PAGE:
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Spontaneous pulse formation in edgeless photonic crystal resonators

Abstract

Nonlinearity in complex systems leads to pattern formation through fundamental interactions between components. With integrated photonics, precision control of nonlinearity explores novel patterns and propels applications. In particular, Kerr-nonlinear resonators support stationary states—including Turing patterns—composed of a few interfering waves, and localized solitons composed of waves across a broad spectrum. Although Turing patterns emerge from an unstable Kerr resonator with sufficiently intense excitation, Kerr solitons do not form spontaneously under constant excitation, making this useful state challenging to access. Here we explore an edgeless photonic crystal resonator (PhCR) that enables spontaneous soliton formation in place of Turing patterns. We design the PhCR nanopattern for single-azimuthal-mode engineering of a group-velocity-dispersion defect that balances Kerr-nonlinear frequency shifts in favour of the soliton state. Our experiments establish PhCR solitons as modelocked pulses through ultraprecise optical-frequency measurements. We show that nanophotonics expand the palette for nonlinear engineering, enabling new phenomena and light sources.

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Fig. 1: Mode structure for the Kerr resonator.
Fig. 2: Experimental evidence for spontaneous soliton formation.
Fig. 3: Optical spectra from PhCRs.
Fig. 4: Intensity and frequency noise measurements.

Data availability

The data that support the findings of this study are available from the corresponding author on reasonable request.

Code availability

The simulation codes used in this study are available from the corresponding author on reasonable request.

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Acknowledgements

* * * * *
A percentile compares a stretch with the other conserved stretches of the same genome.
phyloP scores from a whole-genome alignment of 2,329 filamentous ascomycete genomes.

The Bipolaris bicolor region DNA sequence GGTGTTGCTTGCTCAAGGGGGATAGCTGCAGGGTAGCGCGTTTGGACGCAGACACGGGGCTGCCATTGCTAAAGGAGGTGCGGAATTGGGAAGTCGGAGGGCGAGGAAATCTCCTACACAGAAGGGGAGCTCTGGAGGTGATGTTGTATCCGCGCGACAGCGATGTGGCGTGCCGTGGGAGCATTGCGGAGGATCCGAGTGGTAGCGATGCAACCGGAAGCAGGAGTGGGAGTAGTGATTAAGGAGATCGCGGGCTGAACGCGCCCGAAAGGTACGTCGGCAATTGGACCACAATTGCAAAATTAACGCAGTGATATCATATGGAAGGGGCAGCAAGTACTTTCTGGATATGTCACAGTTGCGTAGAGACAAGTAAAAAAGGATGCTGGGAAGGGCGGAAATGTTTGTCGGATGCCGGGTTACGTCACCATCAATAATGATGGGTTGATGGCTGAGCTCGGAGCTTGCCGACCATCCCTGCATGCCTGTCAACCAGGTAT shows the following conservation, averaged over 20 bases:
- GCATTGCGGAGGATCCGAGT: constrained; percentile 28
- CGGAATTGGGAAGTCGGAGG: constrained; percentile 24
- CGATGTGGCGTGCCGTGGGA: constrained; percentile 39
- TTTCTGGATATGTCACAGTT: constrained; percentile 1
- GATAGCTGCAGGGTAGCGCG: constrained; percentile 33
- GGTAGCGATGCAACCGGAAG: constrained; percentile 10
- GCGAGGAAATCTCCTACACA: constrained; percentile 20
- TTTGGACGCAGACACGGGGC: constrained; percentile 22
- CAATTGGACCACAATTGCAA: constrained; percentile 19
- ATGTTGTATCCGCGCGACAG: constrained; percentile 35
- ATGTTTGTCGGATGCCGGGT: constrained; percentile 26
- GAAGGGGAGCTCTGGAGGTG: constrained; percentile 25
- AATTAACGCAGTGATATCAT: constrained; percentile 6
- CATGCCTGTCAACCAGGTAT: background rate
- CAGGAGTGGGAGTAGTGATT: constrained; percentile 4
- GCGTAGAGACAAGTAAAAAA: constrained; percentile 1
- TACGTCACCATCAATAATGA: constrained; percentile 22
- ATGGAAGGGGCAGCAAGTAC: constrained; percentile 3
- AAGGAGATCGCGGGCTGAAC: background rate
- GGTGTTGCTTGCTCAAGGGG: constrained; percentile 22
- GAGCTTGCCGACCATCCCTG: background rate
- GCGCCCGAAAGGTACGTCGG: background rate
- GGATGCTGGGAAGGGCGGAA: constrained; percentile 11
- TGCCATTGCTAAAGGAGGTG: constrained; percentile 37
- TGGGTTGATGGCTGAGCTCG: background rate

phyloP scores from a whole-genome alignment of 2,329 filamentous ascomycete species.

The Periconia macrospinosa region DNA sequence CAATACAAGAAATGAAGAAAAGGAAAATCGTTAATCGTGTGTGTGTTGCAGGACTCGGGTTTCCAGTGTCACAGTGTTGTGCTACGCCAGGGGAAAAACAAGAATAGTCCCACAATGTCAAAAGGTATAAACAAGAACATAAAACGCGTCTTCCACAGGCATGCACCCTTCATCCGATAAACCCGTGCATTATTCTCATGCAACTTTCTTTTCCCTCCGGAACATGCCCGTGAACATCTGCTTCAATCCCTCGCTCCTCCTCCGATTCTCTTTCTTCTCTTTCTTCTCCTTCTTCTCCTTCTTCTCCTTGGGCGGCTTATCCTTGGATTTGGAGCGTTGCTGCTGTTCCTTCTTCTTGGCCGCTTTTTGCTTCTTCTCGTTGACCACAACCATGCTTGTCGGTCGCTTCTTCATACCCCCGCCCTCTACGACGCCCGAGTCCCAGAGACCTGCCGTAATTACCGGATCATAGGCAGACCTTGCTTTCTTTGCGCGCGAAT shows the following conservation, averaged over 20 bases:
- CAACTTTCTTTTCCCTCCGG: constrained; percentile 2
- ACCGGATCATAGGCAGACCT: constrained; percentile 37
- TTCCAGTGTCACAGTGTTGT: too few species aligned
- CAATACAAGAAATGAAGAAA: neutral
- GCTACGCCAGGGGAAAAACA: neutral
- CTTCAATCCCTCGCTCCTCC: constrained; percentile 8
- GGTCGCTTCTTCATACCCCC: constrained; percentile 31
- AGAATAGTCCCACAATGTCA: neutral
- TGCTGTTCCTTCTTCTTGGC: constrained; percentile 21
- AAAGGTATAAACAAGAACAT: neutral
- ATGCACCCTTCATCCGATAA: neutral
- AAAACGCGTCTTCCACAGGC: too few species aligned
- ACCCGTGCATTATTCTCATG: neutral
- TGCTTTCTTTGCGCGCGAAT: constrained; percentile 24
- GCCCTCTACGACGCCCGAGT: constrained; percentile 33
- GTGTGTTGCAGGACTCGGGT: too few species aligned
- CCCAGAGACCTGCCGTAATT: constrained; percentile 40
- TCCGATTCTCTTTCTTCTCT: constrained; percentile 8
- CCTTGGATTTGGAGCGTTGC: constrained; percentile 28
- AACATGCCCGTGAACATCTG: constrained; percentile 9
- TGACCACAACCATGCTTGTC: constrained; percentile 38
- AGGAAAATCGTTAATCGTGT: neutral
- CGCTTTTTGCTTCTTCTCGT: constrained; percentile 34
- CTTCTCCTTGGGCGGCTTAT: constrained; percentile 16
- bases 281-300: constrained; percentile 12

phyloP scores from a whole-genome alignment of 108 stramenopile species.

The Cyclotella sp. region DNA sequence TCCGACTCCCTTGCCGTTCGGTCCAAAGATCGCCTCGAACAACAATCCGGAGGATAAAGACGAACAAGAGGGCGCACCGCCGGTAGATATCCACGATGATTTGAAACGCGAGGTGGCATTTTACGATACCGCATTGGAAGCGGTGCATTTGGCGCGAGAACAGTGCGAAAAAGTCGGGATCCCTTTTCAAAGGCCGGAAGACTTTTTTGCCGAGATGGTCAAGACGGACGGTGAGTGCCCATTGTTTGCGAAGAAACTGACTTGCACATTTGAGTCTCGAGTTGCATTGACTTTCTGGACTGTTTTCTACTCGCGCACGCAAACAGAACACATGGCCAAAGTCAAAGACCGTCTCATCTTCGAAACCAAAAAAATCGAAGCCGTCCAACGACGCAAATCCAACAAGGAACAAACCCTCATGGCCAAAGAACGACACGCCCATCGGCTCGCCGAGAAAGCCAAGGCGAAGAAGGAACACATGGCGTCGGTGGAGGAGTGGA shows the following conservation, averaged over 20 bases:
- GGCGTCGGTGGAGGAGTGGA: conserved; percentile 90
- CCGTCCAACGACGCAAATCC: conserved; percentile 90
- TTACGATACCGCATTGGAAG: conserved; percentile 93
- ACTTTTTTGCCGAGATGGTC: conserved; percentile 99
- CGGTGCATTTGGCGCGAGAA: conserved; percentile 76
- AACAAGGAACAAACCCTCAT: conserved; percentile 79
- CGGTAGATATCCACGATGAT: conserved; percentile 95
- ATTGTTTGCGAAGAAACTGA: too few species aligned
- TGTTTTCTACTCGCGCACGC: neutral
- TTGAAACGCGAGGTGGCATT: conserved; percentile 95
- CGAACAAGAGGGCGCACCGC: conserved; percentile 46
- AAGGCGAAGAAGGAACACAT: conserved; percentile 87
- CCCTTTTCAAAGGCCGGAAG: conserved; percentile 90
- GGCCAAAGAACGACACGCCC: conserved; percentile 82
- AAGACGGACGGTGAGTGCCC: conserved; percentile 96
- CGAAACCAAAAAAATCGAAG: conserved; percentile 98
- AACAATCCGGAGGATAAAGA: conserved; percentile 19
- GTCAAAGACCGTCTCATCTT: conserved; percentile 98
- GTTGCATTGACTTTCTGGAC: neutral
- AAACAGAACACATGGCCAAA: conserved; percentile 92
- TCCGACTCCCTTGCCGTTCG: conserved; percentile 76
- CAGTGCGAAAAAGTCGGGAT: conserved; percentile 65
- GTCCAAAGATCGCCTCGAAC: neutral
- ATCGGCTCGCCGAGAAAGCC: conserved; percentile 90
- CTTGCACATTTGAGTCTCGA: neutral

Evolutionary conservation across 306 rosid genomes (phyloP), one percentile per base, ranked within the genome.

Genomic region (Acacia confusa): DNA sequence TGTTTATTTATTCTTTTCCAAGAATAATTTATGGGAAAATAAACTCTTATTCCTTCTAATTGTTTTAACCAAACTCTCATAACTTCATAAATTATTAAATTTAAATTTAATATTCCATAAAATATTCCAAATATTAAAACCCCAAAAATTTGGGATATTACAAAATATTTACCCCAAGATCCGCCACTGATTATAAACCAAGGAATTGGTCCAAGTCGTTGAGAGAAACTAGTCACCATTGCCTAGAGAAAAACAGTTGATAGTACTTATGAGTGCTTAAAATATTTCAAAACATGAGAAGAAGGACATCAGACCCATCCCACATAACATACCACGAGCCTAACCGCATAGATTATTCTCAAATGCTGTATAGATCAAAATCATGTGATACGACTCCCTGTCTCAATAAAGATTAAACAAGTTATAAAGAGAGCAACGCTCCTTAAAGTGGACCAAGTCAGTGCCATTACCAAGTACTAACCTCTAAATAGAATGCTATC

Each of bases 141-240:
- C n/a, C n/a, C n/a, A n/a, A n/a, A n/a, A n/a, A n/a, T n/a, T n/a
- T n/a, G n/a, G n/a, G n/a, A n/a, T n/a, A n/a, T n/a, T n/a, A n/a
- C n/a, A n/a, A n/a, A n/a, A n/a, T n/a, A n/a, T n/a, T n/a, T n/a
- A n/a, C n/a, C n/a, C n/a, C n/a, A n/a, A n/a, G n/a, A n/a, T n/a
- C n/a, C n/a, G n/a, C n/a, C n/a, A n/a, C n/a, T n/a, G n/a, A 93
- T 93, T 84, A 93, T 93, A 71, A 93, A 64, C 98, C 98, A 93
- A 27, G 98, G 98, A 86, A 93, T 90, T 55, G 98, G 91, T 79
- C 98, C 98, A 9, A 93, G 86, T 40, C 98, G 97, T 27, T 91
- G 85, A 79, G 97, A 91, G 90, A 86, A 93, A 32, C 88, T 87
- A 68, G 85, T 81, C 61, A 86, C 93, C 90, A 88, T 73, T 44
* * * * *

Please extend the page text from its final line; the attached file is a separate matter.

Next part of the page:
Funding was provided by the DARPA DODOS (all authors), and DRINQS and PIPES programmes (S.-P.Y., D.C.C., H.J., S.B.P.). We acknowledge the Boulder Microfabrication Facility, where the devices were fabricated. We thank T. Briles and J. Chiles for a careful reading of the manuscript. This work is a contribution of the US Government and is not subject to copyright. Mention of specific companies or trade names is for scientific communication only, and does not constitute an endorsement by NIST.

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Authors and Affiliations

Authors

Contributions

S.-P.Y. contributed in the conception, design and fabrication, and performed the optical measurements and theoretical analysis. D.C.C. developed the simulation software and contributed to the theoretical understanding. H.J. initiated the development of the tantala material platform. G.T.M. provided discussions helpful to the conception. K.S. provided input on theory and fabrication development. S.B.P. contributed to the theoretical understanding and supervised the findings of this work. All authors provided feedback and helped shape the research, analysis and manuscript.

Corresponding author

Correspondence to Su-Peng Yu.

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The authors declare no competing interests.

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Peer review information Nature Photonics thanks Maxim Shcherbakov, Yun-Feng Xiao and the other, anonymous, reviewer(s) for their contribution to the peer review of this work.

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Supplementary Figs. 1–3 and discussion.

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Yu, SP., Cole, D.C., Jung, H. et al. Spontaneous pulse formation in edgeless photonic crystal resonators. Nat. Photonics 15, 461–467 (2021). https://doi.org/10.1038/s41566-021-00800-3

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